STAGE REVIEW : Violent ‘Fliight of Earls’ Has a Grim Immediacy


In “The Flight of the Earls,” the latest play at the North Coast Repertory Theatre, the men in the Earl family of County Tyrone are willing to lose it all--their blood and that of their family--as long as Ireland somehow emerges undivided.

The grim sacrifice includes having a son pull a gun on his mother and sister-in-law to keep them from giving away a long-planned, carefully connived assassination plot against a British prime minister.

The prime minister is a target of destruction for having jailed, tortured and even killed dozens of the Earls’ fellow agitators. But he also symbolizes something deeper and far more intangible--the rage the men feel at having lived through decades of fear and hostility.

This San Diego premiere of Christopher Humble’s first play is a bold, tough nut of a story, set in Northern Ireland in September, 1971.


On one level, there are no surprises, from the conventional structure of the well-crafted plot to the lessons about the high cost of hatred. But now, on the eve of possible war in the Persian Gulf and in the face of continuing strife in Ireland and other countries, the play takes on special significance. The questions about violence may be old, but the answers, if there are any, have yet to be learned.

It’s another gutsy choice for the North Coast, a company that continually demonstrates how a small theater set in an upscale shopping mall is not afraid to take risks and tackle serious issues.

These issues are as serious as it gets.

The father of Michael, Ian and Keith Earl died carrying a bomb for the Irish Republican Army, but not before he passed on his passion for the movement to his sons. The boys’ mother, Kate, does not approve of the killings, which she suspects rather than knows about. And Michael’s wife, Brigitte, is a complete innocent when Michael tries to “protect” her by telling her he is not involved. She believes against all the evidence that he will soon leave the blood bath and take her to the United States.


Under the taut direction of Olive Blakistone, artistic director of the theater, the non-professional cast compensates for a certain level of amateurishness with intense conviction and respect for the material. Only Ron Choularton as Ian Earl, the most radical and uncompromising of the brothers, commands the stage with a bristling intensity. With a burning delivery, on-target accent and wild, flyaway hair, he makes you believe he’s capable of bloodshed.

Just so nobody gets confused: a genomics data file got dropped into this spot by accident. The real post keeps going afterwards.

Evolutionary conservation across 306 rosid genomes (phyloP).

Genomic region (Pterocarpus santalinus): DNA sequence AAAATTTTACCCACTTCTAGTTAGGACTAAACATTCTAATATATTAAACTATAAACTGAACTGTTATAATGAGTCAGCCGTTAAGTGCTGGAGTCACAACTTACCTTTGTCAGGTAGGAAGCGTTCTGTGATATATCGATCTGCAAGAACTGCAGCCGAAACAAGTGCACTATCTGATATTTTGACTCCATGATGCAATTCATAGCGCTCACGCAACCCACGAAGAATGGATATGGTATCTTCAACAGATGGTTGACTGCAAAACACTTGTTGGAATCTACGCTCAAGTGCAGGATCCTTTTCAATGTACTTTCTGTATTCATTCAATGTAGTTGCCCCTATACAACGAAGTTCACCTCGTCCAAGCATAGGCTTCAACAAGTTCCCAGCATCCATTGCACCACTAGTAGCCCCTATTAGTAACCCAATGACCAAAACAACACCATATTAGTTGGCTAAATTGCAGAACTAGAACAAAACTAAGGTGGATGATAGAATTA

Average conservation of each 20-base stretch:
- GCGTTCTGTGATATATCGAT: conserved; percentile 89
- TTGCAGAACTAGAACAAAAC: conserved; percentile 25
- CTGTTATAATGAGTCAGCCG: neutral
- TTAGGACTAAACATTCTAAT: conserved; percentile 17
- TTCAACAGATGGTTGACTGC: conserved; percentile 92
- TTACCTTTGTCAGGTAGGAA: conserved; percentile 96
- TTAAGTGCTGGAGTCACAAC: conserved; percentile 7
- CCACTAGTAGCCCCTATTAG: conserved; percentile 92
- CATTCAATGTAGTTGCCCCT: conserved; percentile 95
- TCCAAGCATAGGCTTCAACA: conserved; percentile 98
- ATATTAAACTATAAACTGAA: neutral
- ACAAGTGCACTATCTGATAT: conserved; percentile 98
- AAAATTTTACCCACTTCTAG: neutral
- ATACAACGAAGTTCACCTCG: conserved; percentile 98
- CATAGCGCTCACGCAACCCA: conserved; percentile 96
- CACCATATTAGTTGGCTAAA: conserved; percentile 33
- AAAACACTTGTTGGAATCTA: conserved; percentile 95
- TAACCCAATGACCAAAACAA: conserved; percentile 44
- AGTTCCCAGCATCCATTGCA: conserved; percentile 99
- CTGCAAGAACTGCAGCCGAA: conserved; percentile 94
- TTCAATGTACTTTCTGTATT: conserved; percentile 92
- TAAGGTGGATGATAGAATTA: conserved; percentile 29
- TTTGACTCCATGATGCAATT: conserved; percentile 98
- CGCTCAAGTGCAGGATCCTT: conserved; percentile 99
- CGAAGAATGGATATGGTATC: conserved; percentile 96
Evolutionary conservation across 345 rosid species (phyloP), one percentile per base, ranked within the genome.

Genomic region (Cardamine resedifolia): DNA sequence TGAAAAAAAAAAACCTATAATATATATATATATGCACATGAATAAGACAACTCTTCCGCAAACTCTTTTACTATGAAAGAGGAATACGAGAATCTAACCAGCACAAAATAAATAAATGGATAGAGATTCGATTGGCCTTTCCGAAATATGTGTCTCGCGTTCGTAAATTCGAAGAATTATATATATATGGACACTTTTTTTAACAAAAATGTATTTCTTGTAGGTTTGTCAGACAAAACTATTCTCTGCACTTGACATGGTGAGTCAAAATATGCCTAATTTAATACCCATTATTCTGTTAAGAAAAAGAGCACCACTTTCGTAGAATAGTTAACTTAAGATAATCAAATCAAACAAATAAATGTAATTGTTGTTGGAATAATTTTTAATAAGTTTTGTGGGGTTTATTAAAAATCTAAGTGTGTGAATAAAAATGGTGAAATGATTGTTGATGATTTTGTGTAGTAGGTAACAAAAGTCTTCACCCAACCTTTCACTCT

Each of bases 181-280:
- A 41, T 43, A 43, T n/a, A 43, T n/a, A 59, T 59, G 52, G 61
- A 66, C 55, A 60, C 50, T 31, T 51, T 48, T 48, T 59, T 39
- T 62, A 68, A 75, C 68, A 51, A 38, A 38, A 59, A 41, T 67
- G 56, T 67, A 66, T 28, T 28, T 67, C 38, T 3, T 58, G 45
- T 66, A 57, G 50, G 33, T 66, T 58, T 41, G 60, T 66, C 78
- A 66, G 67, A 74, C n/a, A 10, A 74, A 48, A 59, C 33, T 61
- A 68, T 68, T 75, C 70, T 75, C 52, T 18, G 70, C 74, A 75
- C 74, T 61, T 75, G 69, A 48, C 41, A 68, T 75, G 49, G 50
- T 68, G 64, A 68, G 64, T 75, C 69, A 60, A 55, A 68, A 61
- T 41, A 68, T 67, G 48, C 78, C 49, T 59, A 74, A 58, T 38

The others are simply good to middling, with occasional muddling.

Randall Walton provides a fine foil to Ian as the innocent, naive Timothy Strain, Brigitte’s stuttering brother who incurs the Earl brothers’ wrath when he stumbles upon a secret room in which the bombs are built.

Pat DiMeo evinces cool steel as the mother, Kate. Like her sons, she too is capable of shooting anyone, if she thinks it’s the right thing to do. As Michael Earl, Al Wexo seems passionately torn between his love for his wife and his loyalty to the IRA, but his intensity sometimes flags and loses focus. Carmen Beaubeaux is a pretty Brigitte, passionate and girlish but with a tendency to slip into bathos and sentimentality. Sarah Lang seems uncomfortable both with the accent and temperament of Brigitte’s sister; one feels her disgust for the Earls, but not her attraction and ambivalence towards them.

Resident designer Ocie Robinson turns in another fine set--a solid, plain Irish farmhouse with the warmth of stone and wood, which he lights nicely through the Earl family’s long day’s journey into night. The costumes by John-Bryan Davis are appropriately muted and fitting for the time and place.

On opening night, an Associated Press item called attention to a man, alleged to be a high-ranking IRA member, arrested outside the New Bank of New England in Arlington, Mass. The story said police seized gasoline bombs, handguns, two-way radios, masks and three Uzi submachine guns. It was a telling reminder that the issues brought up by the play are closer to home than one might imagine.


By Christopher Humble. Director is Olive Blakistone. Set and lighting by Ocie Robinson. Sound design by Marvin Read. Costumes by John-Bryan Davis. With Ron Choularton, Randall Walton, Al Wexo, Pat DiMeo, Carmen Beaubeaux, Sarah Lang and Casey Hogrefe. At 8 p.m. Thursdays-Saturdays and 7 p.m. Sundays with Sunday matinees at 2 through Feb. 16. At Lomas Santa Fe Plaza, Solana Beach. 619-481-1055.